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YA Eco Mysteries, Memoirs, Novels & Travel

UAB Scientists Explore Antarctica

Margaret Amsler Antarctic Researcher

Claire: How fortunate for me to have attended two of your thought-provoking presentations in one week! Thank you for taking the time to share your work with us, Maggie. As the author of an Eco mystery series, I am fascinated by the intricate research you do to solve the Antarctic’s ecological mysteries. It’s my sincere hope that your work will inspire the next generation to follow in your footsteps. What first sparked your interest in Antartica?

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Dr. Margaret Amsler at Palmer Station (photo credit: C. Amsler)

With a declared major of marine biology I was assigned an academic advisor who studied both freshwater and marine crustaceans.  Research on the latter was conducted in Antarctica.  I had to meet with her once a term to review coursework progress.  Each meeting she shared enthralling stories about the remarkable organisms of Antarctica and their various adaptations to the frigid south polar waters.  My junior year I volunteered in her laboratory on campus and during my senior year was asked to be a participant in her field work in Antarctica after I graduated. 
Claire: How did this interest develop into a lifelong passion? 
Simply by being lucky enough to continue stumbling into opportunities that allowed me to return to Antarctica.  Broadly, I have had the privilege of working on four different projects over the years.
My undergraduate experience, studying visual and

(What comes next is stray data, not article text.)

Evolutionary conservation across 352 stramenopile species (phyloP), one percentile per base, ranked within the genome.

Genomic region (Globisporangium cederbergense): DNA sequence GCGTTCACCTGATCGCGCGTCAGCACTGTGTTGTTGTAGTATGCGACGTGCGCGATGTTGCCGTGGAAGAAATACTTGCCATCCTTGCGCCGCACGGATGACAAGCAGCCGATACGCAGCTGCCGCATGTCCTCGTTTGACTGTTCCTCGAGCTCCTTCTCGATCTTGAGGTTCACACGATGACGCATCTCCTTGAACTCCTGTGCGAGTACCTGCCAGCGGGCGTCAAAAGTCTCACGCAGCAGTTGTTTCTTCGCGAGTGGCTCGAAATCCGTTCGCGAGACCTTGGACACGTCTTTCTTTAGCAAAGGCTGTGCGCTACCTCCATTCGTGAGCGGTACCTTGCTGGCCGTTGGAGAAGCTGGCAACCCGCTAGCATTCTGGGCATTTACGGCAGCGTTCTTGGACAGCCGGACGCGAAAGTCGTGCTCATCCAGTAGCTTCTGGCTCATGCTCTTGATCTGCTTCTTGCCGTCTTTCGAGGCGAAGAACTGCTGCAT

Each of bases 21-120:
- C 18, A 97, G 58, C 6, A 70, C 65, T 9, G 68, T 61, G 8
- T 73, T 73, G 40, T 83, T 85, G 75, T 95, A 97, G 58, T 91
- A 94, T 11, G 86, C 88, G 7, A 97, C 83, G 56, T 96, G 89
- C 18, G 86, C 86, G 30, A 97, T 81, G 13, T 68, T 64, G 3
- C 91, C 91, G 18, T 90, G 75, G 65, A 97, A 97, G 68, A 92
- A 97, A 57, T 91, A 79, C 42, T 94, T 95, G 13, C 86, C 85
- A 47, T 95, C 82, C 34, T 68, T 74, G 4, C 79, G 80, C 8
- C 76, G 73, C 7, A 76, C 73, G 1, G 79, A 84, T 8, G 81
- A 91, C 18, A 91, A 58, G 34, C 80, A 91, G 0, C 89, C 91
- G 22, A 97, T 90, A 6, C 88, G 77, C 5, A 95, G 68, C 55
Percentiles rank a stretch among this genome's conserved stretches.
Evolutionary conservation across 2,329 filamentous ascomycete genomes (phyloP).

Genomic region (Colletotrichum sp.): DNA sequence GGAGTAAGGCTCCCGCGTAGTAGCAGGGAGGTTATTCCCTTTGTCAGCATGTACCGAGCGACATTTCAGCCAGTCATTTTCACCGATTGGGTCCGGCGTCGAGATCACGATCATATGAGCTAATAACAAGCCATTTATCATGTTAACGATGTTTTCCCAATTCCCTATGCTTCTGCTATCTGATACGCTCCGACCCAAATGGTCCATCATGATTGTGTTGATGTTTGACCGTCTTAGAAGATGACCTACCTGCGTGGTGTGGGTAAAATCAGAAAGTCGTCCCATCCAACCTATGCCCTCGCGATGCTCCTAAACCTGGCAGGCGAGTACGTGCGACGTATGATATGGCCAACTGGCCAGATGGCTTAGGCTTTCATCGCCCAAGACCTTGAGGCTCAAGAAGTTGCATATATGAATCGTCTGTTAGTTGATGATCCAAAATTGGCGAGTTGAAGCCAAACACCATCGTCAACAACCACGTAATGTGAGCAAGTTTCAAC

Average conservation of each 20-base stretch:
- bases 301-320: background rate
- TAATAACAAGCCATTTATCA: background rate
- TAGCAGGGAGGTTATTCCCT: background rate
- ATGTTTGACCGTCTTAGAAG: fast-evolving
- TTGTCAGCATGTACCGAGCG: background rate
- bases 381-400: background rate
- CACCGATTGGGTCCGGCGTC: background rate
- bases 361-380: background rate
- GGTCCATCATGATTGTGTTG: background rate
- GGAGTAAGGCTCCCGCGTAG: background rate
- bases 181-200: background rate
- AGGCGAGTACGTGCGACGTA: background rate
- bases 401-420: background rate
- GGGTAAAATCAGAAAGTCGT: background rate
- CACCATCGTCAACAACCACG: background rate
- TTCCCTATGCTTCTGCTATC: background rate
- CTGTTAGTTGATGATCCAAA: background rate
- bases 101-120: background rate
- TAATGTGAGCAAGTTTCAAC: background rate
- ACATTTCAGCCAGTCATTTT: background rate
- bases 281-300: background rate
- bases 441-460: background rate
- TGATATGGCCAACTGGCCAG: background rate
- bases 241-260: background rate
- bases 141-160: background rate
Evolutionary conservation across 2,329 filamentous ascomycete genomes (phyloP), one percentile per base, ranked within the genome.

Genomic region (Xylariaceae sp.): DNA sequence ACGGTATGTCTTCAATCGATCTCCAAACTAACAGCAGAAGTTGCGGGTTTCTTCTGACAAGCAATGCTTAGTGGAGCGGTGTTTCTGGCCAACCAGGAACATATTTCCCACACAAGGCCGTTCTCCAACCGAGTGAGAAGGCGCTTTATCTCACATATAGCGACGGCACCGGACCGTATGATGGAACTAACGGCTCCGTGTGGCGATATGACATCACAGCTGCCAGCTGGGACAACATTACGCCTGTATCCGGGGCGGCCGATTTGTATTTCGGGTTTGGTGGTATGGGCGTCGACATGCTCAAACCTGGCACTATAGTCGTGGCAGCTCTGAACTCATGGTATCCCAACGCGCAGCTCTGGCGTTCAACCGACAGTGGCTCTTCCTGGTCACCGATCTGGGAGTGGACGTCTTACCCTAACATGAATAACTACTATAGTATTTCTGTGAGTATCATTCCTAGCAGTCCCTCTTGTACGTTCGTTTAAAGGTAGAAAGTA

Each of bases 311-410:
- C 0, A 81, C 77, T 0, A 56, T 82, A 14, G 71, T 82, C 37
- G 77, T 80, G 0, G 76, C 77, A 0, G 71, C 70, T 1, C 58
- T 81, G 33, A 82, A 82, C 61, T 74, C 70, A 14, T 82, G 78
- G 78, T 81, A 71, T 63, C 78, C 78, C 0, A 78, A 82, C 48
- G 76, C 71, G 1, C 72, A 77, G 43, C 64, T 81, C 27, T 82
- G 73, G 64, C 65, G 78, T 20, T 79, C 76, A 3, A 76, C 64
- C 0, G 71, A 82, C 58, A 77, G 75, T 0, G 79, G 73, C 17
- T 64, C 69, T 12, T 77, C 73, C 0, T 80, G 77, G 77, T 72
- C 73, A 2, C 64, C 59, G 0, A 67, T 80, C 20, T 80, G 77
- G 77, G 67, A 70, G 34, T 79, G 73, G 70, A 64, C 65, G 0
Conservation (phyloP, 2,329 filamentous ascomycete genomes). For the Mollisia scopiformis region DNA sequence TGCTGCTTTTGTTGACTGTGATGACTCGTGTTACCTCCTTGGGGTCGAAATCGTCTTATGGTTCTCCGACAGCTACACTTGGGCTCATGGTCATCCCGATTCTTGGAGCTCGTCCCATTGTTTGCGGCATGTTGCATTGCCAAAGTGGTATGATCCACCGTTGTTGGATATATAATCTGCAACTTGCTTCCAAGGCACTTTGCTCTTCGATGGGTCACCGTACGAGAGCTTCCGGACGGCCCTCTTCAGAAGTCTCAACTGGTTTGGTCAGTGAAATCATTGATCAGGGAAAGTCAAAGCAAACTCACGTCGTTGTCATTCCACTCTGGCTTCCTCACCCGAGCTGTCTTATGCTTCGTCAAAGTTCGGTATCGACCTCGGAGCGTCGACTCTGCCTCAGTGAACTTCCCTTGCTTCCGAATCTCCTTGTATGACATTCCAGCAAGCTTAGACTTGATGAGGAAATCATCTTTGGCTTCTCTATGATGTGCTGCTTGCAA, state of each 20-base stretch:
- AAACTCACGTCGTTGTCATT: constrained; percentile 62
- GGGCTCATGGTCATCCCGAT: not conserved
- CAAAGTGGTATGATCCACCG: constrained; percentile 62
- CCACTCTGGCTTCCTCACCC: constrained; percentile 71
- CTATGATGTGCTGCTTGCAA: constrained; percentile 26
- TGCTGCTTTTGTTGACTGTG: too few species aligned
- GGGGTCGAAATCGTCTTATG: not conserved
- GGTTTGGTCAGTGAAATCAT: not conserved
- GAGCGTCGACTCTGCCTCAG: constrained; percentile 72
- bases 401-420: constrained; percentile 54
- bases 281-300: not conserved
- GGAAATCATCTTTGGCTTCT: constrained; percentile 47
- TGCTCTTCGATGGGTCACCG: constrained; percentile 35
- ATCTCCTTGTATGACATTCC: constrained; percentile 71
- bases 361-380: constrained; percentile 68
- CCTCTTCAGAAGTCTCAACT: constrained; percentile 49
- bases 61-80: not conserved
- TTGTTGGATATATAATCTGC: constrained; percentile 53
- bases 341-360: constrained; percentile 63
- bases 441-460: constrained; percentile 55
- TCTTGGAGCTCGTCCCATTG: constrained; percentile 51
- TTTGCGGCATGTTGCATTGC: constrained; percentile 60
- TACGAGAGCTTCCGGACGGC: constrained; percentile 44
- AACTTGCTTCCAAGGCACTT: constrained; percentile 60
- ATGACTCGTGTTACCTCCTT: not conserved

reproductive biology of krill lead to graduate and post-graduate work on additional aspects of krill physiology.  Basically every experiment was aimed at understanding what makes a two-inch long shrimp-like crustacean so vastly abundant in Antarctica’s waters. 
A different Antarctic research project, out of the University of Alabama at Birmingham, has had me for many years now studying the
chemical ecology of shallow-water benthic organisms
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Benthic critters and algae commonly found in shallow water communities  (Photo Credit: B. Baker)

Simply, this research attempts to understand how organisms, which are attached to the bottom (i.e. benthic) and cannot run away from predator protect themselves, survive.  A surprising number of sponges, tunicates (sea squirts), macroalgae (like kelp)—all attached, benthic organisms—keep mobile organisms from eating them by producing special chemicals that make them taste bad thus deterring or repelling would be diners. Such chemicals play a pivotal role in community interactions, hence the discipline chemical ecology. 
Another project, also based out of UAB, studied the
effects of ocean acidification on shallow-water benthic communities of Antarctica. 

As the world’s atmosphere warms and carbon dioxide levels rise, the world ocean is also warming and absorbing more carbon dioxide. 


More carbon dioxide in the water disrupts the balance of seawater chemistry and effectively makes the seawater more acid.  More acidic water stresses marine organisms and especially those living in polar waters.  Organisms that have calcium in an external skeleton – snails, clams, sea urchins – are particularly vulnerable to ocean acidification as their skeletons can literally dissolve.  This is akin to using vinegar or even soda pop (both mildly acidic) to dissolve lime deposits (calcium) around a kitchen faucet.  Each and every organism in a community plays a role in maintaining the dynamics or ecology of the community so who knows what would happen if oceans became too acidic to support snails, urchins, etc.
Finally, the fourth area of Antarctic research I have had the pleasure of pursuing is exploring its
deep sea through photographic surveys of the seafloor.  Long, long ago Antarctic waters hosted sharks and other strong jawed biting fish and also crabs with claws to crush open the shells of snails, clams, even urchins.  Anecdotal evidence suggested crabs were living in the deepest dark depths of Antarctica.  Three imaging cruises since 2010 have generated several hundred thousand images of life on the bottom – including crabs. 

CrabTrio
King Crab Trio (B. Baker)